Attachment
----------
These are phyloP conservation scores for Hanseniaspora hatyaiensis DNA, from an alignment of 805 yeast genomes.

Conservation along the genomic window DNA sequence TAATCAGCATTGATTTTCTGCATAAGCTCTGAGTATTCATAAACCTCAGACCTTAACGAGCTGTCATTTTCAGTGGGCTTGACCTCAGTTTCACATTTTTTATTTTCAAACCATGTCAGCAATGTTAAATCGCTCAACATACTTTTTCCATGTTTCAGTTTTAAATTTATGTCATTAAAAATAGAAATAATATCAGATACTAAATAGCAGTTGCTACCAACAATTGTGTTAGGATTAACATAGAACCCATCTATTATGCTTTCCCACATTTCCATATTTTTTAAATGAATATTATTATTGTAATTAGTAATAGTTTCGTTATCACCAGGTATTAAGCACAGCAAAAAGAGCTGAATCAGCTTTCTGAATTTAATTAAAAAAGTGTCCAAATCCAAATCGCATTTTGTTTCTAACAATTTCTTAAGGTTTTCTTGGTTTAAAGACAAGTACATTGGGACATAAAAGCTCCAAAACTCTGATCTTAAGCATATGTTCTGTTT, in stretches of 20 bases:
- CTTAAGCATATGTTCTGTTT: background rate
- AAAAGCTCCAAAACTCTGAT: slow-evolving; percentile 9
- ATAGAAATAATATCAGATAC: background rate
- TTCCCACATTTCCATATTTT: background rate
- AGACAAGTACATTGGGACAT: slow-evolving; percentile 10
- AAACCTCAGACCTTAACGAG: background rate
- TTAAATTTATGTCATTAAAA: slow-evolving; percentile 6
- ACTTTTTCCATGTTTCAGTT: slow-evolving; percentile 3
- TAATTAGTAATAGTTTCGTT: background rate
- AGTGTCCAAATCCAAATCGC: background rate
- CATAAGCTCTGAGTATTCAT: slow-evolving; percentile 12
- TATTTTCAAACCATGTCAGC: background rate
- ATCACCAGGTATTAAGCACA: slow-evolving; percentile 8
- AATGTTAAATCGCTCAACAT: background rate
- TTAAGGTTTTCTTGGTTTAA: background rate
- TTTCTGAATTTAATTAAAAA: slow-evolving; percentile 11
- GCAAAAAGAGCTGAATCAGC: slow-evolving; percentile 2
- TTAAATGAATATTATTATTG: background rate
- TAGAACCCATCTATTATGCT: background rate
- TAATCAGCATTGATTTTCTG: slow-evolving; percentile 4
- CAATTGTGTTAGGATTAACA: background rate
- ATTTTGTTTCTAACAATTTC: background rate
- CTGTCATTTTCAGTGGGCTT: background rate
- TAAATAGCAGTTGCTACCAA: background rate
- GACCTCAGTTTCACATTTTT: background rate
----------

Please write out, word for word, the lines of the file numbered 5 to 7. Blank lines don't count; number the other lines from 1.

- ATAGAAATAATATCAGATAC: background rate
- TTCCCACATTTCCATATTTT: background rate
- AGACAAGTACATTGGGACAT: slow-evolving; percentile 10